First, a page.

N.J. invests $261M in stalled casino project

Atlantic City will be getting its first new casino since 2003.

After signing legislation to create an Atlantic City Tourism District, New Jersey Gov. Chris Christie said Tuesday more than a billion dollars in private financing for the half-completed Revel casino project is being put in place.

Christie said work will resume by the end of next week and the Revel will open in June 2012.

In return for $261 million in state funds to complete infrastructure work, Christie said New Jersey will get 20 percent of the new casino’s profits.

“There’s debt that has to be paid off and other things. So I’m not saying this is going to be a short term,” said Christie. “It’s going to be a long-term gain for the state and the people of New Jersey the same way that $261 million is a long-term investment in the infrastructure in this place.”

But Deborah Howlett, president of the liberal think tank New Jersey Policy Perspective, said it’s a gamble with state money that could be better spent on schools.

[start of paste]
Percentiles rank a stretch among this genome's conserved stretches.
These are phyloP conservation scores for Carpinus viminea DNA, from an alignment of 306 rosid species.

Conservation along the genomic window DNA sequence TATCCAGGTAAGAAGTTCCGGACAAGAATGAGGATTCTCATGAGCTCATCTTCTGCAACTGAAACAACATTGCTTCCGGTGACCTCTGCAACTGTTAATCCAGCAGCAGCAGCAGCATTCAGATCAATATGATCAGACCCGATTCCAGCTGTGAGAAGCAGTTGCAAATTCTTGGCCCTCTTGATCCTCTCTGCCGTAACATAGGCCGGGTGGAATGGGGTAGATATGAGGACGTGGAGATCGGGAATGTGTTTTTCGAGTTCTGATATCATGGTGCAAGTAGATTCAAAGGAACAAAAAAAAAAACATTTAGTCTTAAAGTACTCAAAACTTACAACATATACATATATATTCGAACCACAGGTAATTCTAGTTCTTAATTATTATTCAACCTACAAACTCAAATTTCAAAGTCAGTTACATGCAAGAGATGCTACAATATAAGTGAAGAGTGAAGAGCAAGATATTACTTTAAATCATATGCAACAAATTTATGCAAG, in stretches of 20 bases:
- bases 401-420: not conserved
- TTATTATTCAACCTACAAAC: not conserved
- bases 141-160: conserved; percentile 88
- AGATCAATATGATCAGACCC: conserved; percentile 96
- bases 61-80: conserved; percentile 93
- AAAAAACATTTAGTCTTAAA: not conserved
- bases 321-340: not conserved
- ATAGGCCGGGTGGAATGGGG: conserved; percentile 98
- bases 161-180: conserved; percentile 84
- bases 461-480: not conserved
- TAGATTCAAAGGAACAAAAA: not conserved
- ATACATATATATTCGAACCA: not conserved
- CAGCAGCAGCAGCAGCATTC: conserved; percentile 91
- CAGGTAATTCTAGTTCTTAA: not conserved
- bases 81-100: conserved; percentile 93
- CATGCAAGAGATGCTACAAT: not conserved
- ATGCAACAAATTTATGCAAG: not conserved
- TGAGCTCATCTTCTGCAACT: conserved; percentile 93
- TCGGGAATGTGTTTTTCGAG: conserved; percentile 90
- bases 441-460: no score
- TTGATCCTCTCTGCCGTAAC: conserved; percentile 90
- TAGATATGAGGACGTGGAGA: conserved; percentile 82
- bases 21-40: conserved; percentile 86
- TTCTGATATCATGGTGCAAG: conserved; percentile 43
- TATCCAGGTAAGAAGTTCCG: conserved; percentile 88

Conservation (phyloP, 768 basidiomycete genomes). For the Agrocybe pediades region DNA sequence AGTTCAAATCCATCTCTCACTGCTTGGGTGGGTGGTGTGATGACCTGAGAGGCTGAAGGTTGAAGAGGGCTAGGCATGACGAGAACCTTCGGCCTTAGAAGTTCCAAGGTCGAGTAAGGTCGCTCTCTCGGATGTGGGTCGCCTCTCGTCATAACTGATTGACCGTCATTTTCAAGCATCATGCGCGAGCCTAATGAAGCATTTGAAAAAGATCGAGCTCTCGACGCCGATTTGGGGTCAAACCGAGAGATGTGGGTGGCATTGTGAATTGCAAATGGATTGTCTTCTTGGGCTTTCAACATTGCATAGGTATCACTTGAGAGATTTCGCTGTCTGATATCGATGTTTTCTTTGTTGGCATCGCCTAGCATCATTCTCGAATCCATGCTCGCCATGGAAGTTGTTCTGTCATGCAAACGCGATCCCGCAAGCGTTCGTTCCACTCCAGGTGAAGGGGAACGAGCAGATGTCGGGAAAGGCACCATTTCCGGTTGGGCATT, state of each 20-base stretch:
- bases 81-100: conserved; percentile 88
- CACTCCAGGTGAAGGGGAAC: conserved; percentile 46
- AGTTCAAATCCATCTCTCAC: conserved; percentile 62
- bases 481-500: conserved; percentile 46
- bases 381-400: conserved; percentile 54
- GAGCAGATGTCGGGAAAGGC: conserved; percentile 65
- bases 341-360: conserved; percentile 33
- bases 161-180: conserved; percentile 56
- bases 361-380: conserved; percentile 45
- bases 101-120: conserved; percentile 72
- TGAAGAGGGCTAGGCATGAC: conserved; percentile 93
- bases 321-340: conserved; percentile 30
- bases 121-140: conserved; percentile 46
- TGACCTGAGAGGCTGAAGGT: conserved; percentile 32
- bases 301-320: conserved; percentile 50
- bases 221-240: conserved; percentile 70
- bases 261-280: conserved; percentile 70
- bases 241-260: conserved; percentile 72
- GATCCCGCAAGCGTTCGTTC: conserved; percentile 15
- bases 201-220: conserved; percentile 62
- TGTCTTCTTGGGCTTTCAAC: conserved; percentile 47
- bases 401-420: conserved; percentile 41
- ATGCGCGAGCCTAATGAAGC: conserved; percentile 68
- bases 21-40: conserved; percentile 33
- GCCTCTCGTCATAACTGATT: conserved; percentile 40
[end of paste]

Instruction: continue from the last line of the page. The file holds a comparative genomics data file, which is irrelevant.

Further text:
“This is an investment in a new luxury casino in Atlantic City at a time when the state doesn’t have the resources to invest in it children, in public education, or in preschool,” said Howlett. “We think there needs to be a better balance in the state’s priorities.”

Meanwhile, news that work will soon resume on the stalled Revel casino was welcomed by Atlantic City’s business community.

James Kehoe, the business manager of Local 322 of the plumbers and pipe fitters union, said completing the half-finished Revel project will create jobs for construction workers.

“This puts about 3,000 building trades people to work during the next couple months. It’s a game-changer. Some guys have been out of work maybe a year,” said Kehoe. “Fifty percent of the building trades are out of work down here.”

Senate President Steve Sweeney says the workers will also spend money in Atlantic City, helping to boost the local economy.

And David Cordish, president of the company that developed the retail shopping area known as The Walk, calls the Revel the signature project in Atlantic City. He says it will have a spinoff effect on other businesses in the city.

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